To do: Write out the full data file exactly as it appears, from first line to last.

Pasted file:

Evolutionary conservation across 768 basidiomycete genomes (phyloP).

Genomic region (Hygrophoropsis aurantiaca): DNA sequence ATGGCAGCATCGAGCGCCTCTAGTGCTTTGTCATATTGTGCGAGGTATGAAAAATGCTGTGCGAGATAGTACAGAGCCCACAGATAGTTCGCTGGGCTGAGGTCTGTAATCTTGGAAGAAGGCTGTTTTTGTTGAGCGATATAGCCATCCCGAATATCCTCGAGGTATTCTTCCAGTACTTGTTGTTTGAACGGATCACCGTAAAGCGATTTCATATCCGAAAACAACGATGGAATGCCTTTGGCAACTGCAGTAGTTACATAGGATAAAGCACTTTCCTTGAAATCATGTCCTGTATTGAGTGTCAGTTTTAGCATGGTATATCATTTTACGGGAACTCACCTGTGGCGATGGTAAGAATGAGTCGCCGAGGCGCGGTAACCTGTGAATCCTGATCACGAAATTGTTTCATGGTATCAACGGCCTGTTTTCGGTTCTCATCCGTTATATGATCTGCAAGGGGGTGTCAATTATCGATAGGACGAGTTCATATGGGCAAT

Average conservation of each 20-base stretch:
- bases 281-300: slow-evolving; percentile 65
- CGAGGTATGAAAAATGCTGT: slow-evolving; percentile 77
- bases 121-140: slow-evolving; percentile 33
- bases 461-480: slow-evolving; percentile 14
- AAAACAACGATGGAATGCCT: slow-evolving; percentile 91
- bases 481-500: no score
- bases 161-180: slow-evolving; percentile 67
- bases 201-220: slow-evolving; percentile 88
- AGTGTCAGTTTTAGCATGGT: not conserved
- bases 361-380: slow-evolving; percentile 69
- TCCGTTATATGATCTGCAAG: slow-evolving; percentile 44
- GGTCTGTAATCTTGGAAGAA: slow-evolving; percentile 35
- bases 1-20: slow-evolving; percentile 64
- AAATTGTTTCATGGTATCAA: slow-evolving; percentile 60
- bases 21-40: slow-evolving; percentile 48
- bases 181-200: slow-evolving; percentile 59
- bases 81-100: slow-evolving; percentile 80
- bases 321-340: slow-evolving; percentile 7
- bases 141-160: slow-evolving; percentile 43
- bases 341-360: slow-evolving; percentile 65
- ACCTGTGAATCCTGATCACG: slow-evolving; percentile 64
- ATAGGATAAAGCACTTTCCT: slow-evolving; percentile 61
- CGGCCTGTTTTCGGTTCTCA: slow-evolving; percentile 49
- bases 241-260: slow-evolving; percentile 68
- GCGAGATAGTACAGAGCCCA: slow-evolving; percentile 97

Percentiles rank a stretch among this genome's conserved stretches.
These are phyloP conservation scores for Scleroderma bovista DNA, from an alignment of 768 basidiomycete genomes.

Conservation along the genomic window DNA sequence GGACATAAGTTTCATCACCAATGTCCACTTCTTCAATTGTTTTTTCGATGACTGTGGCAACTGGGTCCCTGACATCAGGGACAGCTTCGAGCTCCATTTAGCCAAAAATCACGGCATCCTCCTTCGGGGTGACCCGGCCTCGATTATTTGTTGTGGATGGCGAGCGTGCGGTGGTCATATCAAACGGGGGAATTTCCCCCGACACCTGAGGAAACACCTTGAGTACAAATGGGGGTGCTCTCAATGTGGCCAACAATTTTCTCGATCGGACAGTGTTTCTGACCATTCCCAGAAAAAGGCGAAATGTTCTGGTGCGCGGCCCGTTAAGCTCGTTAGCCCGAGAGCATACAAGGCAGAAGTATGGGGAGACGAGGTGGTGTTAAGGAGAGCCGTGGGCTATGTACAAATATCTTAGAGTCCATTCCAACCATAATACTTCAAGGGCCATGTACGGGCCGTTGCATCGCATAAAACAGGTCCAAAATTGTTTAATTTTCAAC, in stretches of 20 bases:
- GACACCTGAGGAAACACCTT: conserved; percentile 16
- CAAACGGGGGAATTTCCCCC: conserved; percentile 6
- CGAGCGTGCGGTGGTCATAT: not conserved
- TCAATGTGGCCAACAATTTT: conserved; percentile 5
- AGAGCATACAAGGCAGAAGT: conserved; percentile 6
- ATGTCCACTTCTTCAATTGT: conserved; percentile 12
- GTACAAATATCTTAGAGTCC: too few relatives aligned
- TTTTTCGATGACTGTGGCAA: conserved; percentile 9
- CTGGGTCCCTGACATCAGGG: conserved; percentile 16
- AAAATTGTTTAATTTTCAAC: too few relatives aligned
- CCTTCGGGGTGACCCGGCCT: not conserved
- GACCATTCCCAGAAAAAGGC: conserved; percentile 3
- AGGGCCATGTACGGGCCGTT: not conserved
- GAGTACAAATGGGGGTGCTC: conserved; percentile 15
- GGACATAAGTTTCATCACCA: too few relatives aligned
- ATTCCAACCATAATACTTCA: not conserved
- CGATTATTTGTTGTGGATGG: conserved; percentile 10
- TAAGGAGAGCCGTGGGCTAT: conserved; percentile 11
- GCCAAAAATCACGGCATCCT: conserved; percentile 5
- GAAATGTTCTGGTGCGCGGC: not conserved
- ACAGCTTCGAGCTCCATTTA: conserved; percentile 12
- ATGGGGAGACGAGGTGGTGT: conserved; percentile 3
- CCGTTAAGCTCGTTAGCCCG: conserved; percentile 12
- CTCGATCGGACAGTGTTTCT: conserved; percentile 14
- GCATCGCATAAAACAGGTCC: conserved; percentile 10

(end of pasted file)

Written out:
Evolutionary conservation across 768 basidiomycete genomes (phyloP).

Genomic region (Hygrophoropsis aurantiaca): DNA sequence ATGGCAGCATCGAGCGCCTCTAGTGCTTTGTCATATTGTGCGAGGTATGAAAAATGCTGTGCGAGATAGTACAGAGCCCACAGATAGTTCGCTGGGCTGAGGTCTGTAATCTTGGAAGAAGGCTGTTTTTGTTGAGCGATATAGCCATCCCGAATATCCTCGAGGTATTCTTCCAGTACTTGTTGTTTGAACGGATCACCGTAAAGCGATTTCATATCCGAAAACAACGATGGAATGCCTTTGGCAACTGCAGTAGTTACATAGGATAAAGCACTTTCCTTGAAATCATGTCCTGTATTGAGTGTCAGTTTTAGCATGGTATATCATTTTACGGGAACTCACCTGTGGCGATGGTAAGAATGAGTCGCCGAGGCGCGGTAACCTGTGAATCCTGATCACGAAATTGTTTCATGGTATCAACGGCCTGTTTTCGGTTCTCATCCGTTATATGATCTGCAAGGGGGTGTCAATTATCGATAGGACGAGTTCATATGGGCAAT

Average conservation of each 20-base stretch:
- bases 281-300: slow-evolving; percentile 65
- CGAGGTATGAAAAATGCTGT: slow-evolving; percentile 77
- bases 121-140: slow-evolving; percentile 33
- bases 461-480: slow-evolving; percentile 14
- AAAACAACGATGGAATGCCT: slow-evolving; percentile 91
- bases 481-500: no score
- bases 161-180: slow-evolving; percentile 67
- bases 201-220: slow-evolving; percentile 88
- AGTGTCAGTTTTAGCATGGT: not conserved
- bases 361-380: slow-evolving; percentile 69
- TCCGTTATATGATCTGCAAG: slow-evolving; percentile 44
- GGTCTGTAATCTTGGAAGAA: slow-evolving; percentile 35
- bases 1-20: slow-evolving; percentile 64
- AAATTGTTTCATGGTATCAA: slow-evolving; percentile 60
- bases 21-40: slow-evolving; percentile 48
- bases 181-200: slow-evolving; percentile 59
- bases 81-100: slow-evolving; percentile 80
- bases 321-340: slow-evolving; percentile 7
- bases 141-160: slow-evolving; percentile 43
- bases 341-360: slow-evolving; percentile 65
- ACCTGTGAATCCTGATCACG: slow-evolving; percentile 64
- ATAGGATAAAGCACTTTCCT: slow-evolving; percentile 61
- CGGCCTGTTTTCGGTTCTCA: slow-evolving; percentile 49
- bases 241-260: slow-evolving; percentile 68
- GCGAGATAGTACAGAGCCCA: slow-evolving; percentile 97

Percentiles rank a stretch among this genome's conserved stretches.
These are phyloP conservation scores for Scleroderma bovista DNA, from an alignment of 768 basidiomycete genomes.

Conservation along the genomic window DNA sequence GGACATAAGTTTCATCACCAATGTCCACTTCTTCAATTGTTTTTTCGATGACTGTGGCAACTGGGTCCCTGACATCAGGGACAGCTTCGAGCTCCATTTAGCCAAAAATCACGGCATCCTCCTTCGGGGTGACCCGGCCTCGATTATTTGTTGTGGATGGCGAGCGTGCGGTGGTCATATCAAACGGGGGAATTTCCCCCGACACCTGAGGAAACACCTTGAGTACAAATGGGGGTGCTCTCAATGTGGCCAACAATTTTCTCGATCGGACAGTGTTTCTGACCATTCCCAGAAAAAGGCGAAATGTTCTGGTGCGCGGCCCGTTAAGCTCGTTAGCCCGAGAGCATACAAGGCAGAAGTATGGGGAGACGAGGTGGTGTTAAGGAGAGCCGTGGGCTATGTACAAATATCTTAGAGTCCATTCCAACCATAATACTTCAAGGGCCATGTACGGGCCGTTGCATCGCATAAAACAGGTCCAAAATTGTTTAATTTTCAAC, in stretches of 20 bases:
- GACACCTGAGGAAACACCTT: conserved; percentile 16
- CAAACGGGGGAATTTCCCCC: conserved; percentile 6
- CGAGCGTGCGGTGGTCATAT: not conserved
- TCAATGTGGCCAACAATTTT: conserved; percentile 5
- AGAGCATACAAGGCAGAAGT: conserved; percentile 6
- ATGTCCACTTCTTCAATTGT: conserved; percentile 12
- GTACAAATATCTTAGAGTCC: too few relatives aligned
- TTTTTCGATGACTGTGGCAA: conserved; percentile 9
- CTGGGTCCCTGACATCAGGG: conserved; percentile 16
- AAAATTGTTTAATTTTCAAC: too few relatives aligned
- CCTTCGGGGTGACCCGGCCT: not conserved
- GACCATTCCCAGAAAAAGGC: conserved; percentile 3
- AGGGCCATGTACGGGCCGTT: not conserved
- GAGTACAAATGGGGGTGCTC: conserved; percentile 15
- GGACATAAGTTTCATCACCA: too few relatives aligned
- ATTCCAACCATAATACTTCA: not conserved
- CGATTATTTGTTGTGGATGG: conserved; percentile 10
- TAAGGAGAGCCGTGGGCTAT: conserved; percentile 11
- GCCAAAAATCACGGCATCCT: conserved; percentile 5
- GAAATGTTCTGGTGCGCGGC: not conserved
- ACAGCTTCGAGCTCCATTTA: conserved; percentile 12
- ATGGGGAGACGAGGTGGTGT: conserved; percentile 3
- CCGTTAAGCTCGTTAGCCCG: conserved; percentile 12
- CTCGATCGGACAGTGTTTCT: conserved; percentile 14
- GCATCGCATAAAACAGGTCC: conserved; percentile 10